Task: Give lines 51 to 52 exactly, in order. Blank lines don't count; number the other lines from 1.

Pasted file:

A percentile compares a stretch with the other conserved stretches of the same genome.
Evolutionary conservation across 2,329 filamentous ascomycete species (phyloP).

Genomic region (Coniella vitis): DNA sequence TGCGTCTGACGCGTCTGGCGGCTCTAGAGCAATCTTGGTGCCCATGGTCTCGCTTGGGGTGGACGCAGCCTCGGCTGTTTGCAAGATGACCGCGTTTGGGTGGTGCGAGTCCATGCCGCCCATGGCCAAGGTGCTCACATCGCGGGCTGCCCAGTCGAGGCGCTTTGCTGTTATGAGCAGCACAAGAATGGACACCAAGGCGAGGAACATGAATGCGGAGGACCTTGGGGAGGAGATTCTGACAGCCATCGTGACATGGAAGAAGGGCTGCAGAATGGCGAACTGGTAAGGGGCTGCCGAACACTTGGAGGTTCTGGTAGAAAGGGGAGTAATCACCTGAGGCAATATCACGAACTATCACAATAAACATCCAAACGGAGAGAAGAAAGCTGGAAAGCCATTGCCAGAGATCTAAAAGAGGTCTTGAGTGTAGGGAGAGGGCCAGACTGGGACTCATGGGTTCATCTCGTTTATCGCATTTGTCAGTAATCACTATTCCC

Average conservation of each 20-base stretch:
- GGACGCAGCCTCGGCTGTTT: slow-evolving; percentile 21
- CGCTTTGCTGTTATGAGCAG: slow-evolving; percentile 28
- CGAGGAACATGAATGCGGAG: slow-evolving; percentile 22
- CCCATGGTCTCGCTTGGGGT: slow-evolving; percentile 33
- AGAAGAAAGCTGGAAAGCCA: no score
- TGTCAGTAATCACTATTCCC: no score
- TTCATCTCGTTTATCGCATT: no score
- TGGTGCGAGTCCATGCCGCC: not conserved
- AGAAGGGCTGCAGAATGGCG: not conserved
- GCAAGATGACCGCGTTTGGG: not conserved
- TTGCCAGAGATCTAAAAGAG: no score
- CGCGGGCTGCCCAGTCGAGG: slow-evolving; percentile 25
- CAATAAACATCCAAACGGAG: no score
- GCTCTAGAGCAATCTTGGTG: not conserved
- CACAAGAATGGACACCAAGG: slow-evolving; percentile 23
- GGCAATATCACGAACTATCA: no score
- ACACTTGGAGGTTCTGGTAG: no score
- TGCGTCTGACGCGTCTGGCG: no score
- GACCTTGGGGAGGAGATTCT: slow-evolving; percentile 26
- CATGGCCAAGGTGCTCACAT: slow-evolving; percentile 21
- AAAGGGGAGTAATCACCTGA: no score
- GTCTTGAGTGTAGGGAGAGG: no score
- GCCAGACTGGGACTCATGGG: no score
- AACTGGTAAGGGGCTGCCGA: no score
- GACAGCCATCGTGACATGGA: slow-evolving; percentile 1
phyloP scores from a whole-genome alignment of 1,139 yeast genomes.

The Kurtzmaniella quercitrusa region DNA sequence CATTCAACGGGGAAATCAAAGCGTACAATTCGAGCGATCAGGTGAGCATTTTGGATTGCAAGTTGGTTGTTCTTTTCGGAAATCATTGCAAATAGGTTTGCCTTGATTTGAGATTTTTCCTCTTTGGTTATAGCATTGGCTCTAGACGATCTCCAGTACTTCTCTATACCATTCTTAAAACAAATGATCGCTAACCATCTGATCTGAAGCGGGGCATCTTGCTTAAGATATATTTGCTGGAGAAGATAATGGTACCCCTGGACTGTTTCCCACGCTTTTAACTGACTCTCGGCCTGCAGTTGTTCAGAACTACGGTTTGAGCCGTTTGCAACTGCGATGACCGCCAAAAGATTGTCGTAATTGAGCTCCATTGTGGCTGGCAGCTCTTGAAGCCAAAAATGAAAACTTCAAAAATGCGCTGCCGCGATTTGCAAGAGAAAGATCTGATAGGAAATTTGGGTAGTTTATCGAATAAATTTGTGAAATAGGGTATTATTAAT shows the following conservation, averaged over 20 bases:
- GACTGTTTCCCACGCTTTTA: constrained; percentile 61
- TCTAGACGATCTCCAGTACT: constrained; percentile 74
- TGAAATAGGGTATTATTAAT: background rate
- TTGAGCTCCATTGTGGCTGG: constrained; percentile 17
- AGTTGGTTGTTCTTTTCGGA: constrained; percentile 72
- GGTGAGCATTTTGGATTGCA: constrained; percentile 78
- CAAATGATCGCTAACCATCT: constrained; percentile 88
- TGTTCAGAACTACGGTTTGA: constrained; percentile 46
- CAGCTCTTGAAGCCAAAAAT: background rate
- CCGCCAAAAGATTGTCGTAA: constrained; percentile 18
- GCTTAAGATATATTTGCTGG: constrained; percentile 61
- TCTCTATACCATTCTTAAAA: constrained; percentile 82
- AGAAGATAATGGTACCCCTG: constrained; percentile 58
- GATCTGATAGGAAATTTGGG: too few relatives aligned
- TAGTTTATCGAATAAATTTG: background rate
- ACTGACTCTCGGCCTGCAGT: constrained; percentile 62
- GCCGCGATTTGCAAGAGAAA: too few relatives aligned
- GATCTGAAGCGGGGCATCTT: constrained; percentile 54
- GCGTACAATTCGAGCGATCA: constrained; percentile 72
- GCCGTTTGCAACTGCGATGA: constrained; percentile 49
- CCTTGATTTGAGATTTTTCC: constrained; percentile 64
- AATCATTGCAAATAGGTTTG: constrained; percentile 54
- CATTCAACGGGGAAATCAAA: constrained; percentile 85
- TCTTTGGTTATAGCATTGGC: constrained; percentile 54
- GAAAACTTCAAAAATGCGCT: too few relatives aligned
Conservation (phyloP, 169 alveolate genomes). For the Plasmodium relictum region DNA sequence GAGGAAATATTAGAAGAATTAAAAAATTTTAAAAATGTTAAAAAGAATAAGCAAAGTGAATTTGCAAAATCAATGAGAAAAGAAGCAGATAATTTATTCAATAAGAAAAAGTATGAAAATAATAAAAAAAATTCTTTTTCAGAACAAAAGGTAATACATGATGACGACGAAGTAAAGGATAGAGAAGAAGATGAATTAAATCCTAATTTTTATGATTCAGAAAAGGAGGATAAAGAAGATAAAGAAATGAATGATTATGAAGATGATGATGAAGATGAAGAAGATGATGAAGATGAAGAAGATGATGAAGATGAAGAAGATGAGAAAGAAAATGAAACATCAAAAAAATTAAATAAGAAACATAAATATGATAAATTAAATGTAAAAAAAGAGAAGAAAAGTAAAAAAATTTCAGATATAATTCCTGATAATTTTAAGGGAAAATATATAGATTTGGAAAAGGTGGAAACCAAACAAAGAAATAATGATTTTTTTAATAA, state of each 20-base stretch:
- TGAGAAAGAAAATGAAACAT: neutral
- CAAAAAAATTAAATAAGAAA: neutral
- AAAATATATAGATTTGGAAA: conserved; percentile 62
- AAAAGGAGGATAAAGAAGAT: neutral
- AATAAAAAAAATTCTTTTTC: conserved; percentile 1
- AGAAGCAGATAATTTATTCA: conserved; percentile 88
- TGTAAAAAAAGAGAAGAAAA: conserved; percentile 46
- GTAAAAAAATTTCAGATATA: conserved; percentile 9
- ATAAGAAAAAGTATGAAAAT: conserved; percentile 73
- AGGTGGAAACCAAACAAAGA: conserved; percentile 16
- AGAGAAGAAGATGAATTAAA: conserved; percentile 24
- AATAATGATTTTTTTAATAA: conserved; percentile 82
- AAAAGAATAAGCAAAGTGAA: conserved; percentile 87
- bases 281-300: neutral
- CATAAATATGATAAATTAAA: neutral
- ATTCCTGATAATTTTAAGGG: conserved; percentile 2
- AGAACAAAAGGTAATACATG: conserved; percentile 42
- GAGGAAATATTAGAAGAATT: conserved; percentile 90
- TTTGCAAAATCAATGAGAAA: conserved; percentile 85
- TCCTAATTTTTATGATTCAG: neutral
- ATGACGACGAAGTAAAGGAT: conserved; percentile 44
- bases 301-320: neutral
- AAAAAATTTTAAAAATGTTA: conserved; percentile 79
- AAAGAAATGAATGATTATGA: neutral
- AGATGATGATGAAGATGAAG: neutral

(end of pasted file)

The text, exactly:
- GCCGTTTGCAACTGCGATGA: constrained; percentile 49
- CCTTGATTTGAGATTTTTCC: constrained; percentile 64